was no time to think twice. Taking in a deep breath, she dove
downwards. The water surrounded her, welcomed her within its
depths...pulling her deeper…deeper.
She blinked her eyes wide, becoming accustomed to the
burn of saltwater. She had entered another tunnel, but this one
shorter, leading to the expansive ocean which glowed brightly
ahead. With her hands above, scraping the top of the stone cavern,
she followed the ceiling until she entered the Sea. In the open
ocean, she felt better, away from her stone tomb. But she would run
out of air soon. She needed to find the statue and return to the
surface before she drowned.
Hovering in the water, she turned, her long, dark
hair floating around her like dead seaweed. Something glinted
below, cradled near a crop of orange coral. Kicking, she dove
toward the statue. Yellow fish darted away, startled by her
presence. Her lungs began to burn. She could hear her heart beat in
her ears. Panic taunted the edges of her brain.
She could leave it there, return to the surface for
air. She could leave this island for good. Even now she could sense
the statue’s power thrumming through the waves. She knew men would
kill for this work of art. She could leave it here in its watery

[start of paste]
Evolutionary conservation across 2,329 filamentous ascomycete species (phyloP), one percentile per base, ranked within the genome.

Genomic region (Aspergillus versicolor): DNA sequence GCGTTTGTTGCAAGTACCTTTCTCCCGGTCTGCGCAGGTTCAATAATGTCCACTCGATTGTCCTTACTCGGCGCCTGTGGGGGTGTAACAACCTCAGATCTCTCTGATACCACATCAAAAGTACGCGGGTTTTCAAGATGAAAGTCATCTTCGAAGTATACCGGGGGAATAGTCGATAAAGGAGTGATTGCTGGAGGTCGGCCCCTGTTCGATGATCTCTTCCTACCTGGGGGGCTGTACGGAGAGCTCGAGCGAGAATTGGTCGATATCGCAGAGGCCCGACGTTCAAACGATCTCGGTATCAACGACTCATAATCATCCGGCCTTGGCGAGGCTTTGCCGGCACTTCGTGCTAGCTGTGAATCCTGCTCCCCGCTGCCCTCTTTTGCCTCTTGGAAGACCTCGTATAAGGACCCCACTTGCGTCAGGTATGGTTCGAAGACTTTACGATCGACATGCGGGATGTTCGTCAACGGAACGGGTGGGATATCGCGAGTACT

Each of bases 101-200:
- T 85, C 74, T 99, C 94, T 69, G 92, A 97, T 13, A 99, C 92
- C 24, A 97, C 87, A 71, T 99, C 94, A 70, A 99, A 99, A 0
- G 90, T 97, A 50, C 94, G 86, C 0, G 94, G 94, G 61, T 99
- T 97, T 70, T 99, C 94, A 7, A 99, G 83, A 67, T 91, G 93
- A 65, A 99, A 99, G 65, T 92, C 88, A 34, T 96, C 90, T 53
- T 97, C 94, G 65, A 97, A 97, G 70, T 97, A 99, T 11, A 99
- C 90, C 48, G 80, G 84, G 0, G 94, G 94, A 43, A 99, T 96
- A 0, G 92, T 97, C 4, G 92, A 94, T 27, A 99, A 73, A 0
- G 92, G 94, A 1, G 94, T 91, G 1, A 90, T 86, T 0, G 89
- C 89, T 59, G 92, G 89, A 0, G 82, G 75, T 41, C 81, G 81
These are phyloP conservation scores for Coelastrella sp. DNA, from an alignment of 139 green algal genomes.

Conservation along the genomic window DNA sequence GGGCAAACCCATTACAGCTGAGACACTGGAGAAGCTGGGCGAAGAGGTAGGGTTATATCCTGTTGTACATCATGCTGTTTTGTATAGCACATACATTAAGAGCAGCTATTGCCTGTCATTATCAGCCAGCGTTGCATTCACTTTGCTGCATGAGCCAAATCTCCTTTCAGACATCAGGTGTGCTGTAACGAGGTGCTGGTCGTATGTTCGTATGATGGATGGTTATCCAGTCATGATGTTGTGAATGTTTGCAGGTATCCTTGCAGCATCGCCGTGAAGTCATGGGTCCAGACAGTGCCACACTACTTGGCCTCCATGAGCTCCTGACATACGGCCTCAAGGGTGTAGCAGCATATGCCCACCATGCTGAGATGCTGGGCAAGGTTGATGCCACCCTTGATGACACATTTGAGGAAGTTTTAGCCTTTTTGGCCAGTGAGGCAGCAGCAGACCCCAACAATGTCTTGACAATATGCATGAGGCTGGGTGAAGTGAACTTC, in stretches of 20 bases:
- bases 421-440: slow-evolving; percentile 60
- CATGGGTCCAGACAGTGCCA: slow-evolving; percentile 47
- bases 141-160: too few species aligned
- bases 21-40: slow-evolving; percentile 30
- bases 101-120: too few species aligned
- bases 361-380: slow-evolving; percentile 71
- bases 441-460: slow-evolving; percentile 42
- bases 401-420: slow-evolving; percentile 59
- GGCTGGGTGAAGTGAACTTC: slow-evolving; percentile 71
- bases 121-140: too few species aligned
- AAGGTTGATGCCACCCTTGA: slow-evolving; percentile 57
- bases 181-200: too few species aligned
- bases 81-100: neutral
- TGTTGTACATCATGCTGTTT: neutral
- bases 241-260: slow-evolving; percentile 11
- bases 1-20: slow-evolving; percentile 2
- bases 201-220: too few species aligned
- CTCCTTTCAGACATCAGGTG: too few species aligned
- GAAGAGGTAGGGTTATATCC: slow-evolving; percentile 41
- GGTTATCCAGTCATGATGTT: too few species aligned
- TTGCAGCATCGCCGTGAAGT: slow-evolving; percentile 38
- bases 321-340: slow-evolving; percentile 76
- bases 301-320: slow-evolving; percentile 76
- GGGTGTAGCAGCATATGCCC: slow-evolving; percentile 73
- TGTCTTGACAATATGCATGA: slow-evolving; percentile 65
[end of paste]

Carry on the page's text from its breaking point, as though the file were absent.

tomb where no one would find it. One less treasure for humans to
But if she left it here, her mother would die in
poverty. She could not let her mother die.
Determined, she reached for the statue. The Indian
God smiled up at her, his golden face beaming. She wrapped her arm
around the statue’s belly and let her legs drift downward. Looking
up at the shimmering surface, her panic flared. So far away. She
pushed off the bottom, her feet sinking into soft sand. The statue
was heavier than she’d expected and her legs burned as she kicked
toward the surface.
The water sparkled above, a glittering temptation.
Her lungs burned…burned. She needed air as quickly as possible. But
the statue was heavy… so much heavier than she’d thought. She
closed her eyes, trying to see her future as she continued to kick.
It was no use. There was nothing.
Nothing because she couldn’t see her own future, or
nothing because she would die?
Her head pounded… her throat ached. She could drop